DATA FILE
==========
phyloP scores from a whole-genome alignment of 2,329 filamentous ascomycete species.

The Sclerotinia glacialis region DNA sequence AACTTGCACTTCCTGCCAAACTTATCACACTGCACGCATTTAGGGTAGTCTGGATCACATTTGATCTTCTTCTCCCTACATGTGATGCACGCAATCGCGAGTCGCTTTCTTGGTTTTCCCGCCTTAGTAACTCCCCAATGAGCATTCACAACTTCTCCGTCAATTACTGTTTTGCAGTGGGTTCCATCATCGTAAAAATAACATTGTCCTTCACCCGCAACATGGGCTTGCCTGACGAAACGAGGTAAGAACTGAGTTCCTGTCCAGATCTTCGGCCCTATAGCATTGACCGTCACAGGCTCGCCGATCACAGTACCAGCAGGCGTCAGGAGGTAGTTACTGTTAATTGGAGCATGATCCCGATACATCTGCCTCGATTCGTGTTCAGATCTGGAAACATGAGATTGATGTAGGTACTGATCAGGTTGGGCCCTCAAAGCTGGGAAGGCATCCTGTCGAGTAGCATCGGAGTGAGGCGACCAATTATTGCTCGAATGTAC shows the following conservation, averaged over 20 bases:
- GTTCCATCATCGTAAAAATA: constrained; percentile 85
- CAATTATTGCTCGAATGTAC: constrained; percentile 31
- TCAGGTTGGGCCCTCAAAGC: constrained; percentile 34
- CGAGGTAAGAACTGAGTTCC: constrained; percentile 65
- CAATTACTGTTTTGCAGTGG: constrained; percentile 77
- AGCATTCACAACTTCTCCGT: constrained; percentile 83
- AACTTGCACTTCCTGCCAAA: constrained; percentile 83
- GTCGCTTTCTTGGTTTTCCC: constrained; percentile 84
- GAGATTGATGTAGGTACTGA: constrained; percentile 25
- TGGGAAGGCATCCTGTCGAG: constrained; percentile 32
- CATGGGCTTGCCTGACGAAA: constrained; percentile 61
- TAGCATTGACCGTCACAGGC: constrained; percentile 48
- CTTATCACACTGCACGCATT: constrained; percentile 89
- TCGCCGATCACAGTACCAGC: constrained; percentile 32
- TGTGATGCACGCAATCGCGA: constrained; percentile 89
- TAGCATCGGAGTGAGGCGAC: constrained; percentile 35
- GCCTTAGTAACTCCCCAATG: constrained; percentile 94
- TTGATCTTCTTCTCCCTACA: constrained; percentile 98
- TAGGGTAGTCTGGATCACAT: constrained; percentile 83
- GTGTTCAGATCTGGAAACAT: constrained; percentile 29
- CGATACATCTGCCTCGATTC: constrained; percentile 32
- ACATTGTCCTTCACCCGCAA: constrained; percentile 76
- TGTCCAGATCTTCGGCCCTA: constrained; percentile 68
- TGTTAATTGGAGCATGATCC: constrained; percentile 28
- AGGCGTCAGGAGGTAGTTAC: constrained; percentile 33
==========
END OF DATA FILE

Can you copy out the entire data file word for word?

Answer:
phyloP scores from a whole-genome alignment of 2,329 filamentous ascomycete species.

The Sclerotinia glacialis region DNA sequence AACTTGCACTTCCTGCCAAACTTATCACACTGCACGCATTTAGGGTAGTCTGGATCACATTTGATCTTCTTCTCCCTACATGTGATGCACGCAATCGCGAGTCGCTTTCTTGGTTTTCCCGCCTTAGTAACTCCCCAATGAGCATTCACAACTTCTCCGTCAATTACTGTTTTGCAGTGGGTTCCATCATCGTAAAAATAACATTGTCCTTCACCCGCAACATGGGCTTGCCTGACGAAACGAGGTAAGAACTGAGTTCCTGTCCAGATCTTCGGCCCTATAGCATTGACCGTCACAGGCTCGCCGATCACAGTACCAGCAGGCGTCAGGAGGTAGTTACTGTTAATTGGAGCATGATCCCGATACATCTGCCTCGATTCGTGTTCAGATCTGGAAACATGAGATTGATGTAGGTACTGATCAGGTTGGGCCCTCAAAGCTGGGAAGGCATCCTGTCGAGTAGCATCGGAGTGAGGCGACCAATTATTGCTCGAATGTAC shows the following conservation, averaged over 20 bases:
- GTTCCATCATCGTAAAAATA: constrained; percentile 85
- CAATTATTGCTCGAATGTAC: constrained; percentile 31
- TCAGGTTGGGCCCTCAAAGC: constrained; percentile 34
- CGAGGTAAGAACTGAGTTCC: constrained; percentile 65
- CAATTACTGTTTTGCAGTGG: constrained; percentile 77
- AGCATTCACAACTTCTCCGT: constrained; percentile 83
- AACTTGCACTTCCTGCCAAA: constrained; percentile 83
- GTCGCTTTCTTGGTTTTCCC: constrained; percentile 84
- GAGATTGATGTAGGTACTGA: constrained; percentile 25
- TGGGAAGGCATCCTGTCGAG: constrained; percentile 32
- CATGGGCTTGCCTGACGAAA: constrained; percentile 61
- TAGCATTGACCGTCACAGGC: constrained; percentile 48
- CTTATCACACTGCACGCATT: constrained; percentile 89
- TCGCCGATCACAGTACCAGC: constrained; percentile 32
- TGTGATGCACGCAATCGCGA: constrained; percentile 89
- TAGCATCGGAGTGAGGCGAC: constrained; percentile 35
- GCCTTAGTAACTCCCCAATG: constrained; percentile 94
- TTGATCTTCTTCTCCCTACA: constrained; percentile 98
- TAGGGTAGTCTGGATCACAT: constrained; percentile 83
- GTGTTCAGATCTGGAAACAT: constrained; percentile 29
- CGATACATCTGCCTCGATTC: constrained; percentile 32
- ACATTGTCCTTCACCCGCAA: constrained; percentile 76
- TGTCCAGATCTTCGGCCCTA: constrained; percentile 68
- TGTTAATTGGAGCATGATCC: constrained; percentile 28
- AGGCGTCAGGAGGTAGTTAC: constrained; percentile 33